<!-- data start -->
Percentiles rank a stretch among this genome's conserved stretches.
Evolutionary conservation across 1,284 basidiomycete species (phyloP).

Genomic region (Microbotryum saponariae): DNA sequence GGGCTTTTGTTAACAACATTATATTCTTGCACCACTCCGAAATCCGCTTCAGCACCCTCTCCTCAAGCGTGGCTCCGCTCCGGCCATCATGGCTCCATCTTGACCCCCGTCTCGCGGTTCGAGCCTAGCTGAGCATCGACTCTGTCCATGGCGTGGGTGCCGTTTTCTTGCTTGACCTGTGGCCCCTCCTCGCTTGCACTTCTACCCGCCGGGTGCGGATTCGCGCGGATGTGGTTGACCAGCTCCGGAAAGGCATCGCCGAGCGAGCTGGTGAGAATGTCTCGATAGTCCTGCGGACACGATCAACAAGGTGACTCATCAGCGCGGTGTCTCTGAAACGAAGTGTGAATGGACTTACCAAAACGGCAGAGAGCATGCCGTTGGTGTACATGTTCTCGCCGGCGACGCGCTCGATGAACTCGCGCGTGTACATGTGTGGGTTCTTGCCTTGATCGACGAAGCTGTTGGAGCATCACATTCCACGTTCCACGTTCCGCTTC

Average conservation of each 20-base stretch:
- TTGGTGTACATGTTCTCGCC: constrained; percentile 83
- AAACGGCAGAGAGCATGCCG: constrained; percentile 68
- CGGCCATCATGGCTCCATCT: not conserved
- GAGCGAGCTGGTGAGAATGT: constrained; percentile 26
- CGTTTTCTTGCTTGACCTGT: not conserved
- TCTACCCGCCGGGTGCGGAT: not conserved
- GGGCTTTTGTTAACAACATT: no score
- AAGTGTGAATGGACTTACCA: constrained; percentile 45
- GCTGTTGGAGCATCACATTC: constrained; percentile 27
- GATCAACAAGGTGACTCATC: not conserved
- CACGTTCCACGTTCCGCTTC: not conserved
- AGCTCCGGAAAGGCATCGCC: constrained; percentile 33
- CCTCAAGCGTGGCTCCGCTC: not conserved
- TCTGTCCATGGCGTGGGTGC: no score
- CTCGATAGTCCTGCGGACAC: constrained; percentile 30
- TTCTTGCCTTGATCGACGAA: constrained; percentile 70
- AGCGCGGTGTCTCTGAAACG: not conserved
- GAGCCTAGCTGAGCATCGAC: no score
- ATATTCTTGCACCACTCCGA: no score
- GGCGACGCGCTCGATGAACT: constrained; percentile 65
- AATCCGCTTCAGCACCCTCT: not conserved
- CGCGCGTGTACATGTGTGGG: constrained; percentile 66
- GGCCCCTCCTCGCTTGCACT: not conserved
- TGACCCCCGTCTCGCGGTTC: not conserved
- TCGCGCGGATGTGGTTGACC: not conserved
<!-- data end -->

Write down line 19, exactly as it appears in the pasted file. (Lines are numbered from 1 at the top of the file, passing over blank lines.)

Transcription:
- CTCGATAGTCCTGCGGACAC: constrained; percentile 30